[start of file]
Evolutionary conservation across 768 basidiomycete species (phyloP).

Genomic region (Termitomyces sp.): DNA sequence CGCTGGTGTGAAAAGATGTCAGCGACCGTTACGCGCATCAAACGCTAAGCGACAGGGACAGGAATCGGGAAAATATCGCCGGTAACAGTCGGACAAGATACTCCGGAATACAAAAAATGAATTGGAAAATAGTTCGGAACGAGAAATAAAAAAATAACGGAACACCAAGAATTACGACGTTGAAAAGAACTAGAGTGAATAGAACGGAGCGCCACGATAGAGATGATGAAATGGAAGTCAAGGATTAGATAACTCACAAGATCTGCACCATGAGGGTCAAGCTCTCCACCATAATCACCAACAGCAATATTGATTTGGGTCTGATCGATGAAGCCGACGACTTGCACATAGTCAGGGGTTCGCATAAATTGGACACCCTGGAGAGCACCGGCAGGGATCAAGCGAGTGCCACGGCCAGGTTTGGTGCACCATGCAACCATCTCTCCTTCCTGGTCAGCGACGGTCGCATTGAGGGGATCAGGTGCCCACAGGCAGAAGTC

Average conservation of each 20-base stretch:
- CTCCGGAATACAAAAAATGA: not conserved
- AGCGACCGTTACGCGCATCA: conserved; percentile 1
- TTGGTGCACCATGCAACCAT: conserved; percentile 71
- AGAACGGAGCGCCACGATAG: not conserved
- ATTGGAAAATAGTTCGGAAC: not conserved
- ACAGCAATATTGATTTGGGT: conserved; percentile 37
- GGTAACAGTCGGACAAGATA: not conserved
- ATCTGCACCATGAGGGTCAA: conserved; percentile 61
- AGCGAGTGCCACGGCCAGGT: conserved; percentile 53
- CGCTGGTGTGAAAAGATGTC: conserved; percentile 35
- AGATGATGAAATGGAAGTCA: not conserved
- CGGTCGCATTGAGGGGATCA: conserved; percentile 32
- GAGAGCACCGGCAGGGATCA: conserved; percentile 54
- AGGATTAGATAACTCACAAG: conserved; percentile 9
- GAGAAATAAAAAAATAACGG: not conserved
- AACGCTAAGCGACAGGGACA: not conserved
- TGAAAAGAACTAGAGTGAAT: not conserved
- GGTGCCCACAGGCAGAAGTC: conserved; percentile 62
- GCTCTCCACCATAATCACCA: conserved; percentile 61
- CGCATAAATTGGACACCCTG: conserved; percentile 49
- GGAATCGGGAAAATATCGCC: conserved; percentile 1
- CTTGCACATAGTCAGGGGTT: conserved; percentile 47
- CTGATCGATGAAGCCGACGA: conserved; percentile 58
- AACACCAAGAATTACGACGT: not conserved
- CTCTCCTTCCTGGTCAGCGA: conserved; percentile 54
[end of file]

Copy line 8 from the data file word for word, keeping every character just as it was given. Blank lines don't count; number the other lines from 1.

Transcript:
- ATTGGAAAATAGTTCGGAAC: not conserved